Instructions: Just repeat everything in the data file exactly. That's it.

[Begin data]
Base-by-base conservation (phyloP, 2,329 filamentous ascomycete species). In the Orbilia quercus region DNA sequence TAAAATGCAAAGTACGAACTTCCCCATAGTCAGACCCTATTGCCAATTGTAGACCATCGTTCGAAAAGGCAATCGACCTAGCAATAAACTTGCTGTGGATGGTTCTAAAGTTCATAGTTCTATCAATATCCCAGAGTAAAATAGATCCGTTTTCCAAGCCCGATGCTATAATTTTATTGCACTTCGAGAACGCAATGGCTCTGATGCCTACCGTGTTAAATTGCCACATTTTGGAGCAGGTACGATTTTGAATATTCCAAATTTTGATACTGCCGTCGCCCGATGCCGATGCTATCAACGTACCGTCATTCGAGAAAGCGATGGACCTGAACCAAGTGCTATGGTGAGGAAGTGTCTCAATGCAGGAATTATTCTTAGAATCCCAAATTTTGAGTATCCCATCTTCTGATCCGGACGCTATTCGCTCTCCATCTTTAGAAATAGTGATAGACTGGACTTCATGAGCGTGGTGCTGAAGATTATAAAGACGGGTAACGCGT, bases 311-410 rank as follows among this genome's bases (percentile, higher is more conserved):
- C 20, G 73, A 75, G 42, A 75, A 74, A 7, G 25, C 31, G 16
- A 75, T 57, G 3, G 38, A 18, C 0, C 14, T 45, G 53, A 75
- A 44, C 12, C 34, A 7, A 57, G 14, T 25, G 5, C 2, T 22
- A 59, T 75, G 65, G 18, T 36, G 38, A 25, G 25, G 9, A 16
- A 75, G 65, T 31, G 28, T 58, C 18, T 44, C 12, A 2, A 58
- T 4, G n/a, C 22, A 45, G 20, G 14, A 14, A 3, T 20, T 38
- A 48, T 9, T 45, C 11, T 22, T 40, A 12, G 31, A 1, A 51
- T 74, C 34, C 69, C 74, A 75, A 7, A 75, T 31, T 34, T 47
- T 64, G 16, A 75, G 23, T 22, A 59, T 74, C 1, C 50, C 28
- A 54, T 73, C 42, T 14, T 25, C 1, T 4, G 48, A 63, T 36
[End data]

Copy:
Base-by-base conservation (phyloP, 2,329 filamentous ascomycete species). In the Orbilia quercus region DNA sequence TAAAATGCAAAGTACGAACTTCCCCATAGTCAGACCCTATTGCCAATTGTAGACCATCGTTCGAAAAGGCAATCGACCTAGCAATAAACTTGCTGTGGATGGTTCTAAAGTTCATAGTTCTATCAATATCCCAGAGTAAAATAGATCCGTTTTCCAAGCCCGATGCTATAATTTTATTGCACTTCGAGAACGCAATGGCTCTGATGCCTACCGTGTTAAATTGCCACATTTTGGAGCAGGTACGATTTTGAATATTCCAAATTTTGATACTGCCGTCGCCCGATGCCGATGCTATCAACGTACCGTCATTCGAGAAAGCGATGGACCTGAACCAAGTGCTATGGTGAGGAAGTGTCTCAATGCAGGAATTATTCTTAGAATCCCAAATTTTGAGTATCCCATCTTCTGATCCGGACGCTATTCGCTCTCCATCTTTAGAAATAGTGATAGACTGGACTTCATGAGCGTGGTGCTGAAGATTATAAAGACGGGTAACGCGT, bases 311-410 rank as follows among this genome's bases (percentile, higher is more conserved):
- C 20, G 73, A 75, G 42, A 75, A 74, A 7, G 25, C 31, G 16
- A 75, T 57, G 3, G 38, A 18, C 0, C 14, T 45, G 53, A 75
- A 44, C 12, C 34, A 7, A 57, G 14, T 25, G 5, C 2, T 22
- A 59, T 75, G 65, G 18, T 36, G 38, A 25, G 25, G 9, A 16
- A 75, G 65, T 31, G 28, T 58, C 18, T 44, C 12, A 2, A 58
- T 4, G n/a, C 22, A 45, G 20, G 14, A 14, A 3, T 20, T 38
- A 48, T 9, T 45, C 11, T 22, T 40, A 12, G 31, A 1, A 51
- T 74, C 34, C 69, C 74, A 75, A 7, A 75, T 31, T 34, T 47
- T 64, G 16, A 75, G 23, T 22, A 59, T 74, C 1, C 50, C 28
- A 54, T 73, C 42, T 14, T 25, C 1, T 4, G 48, A 63, T 36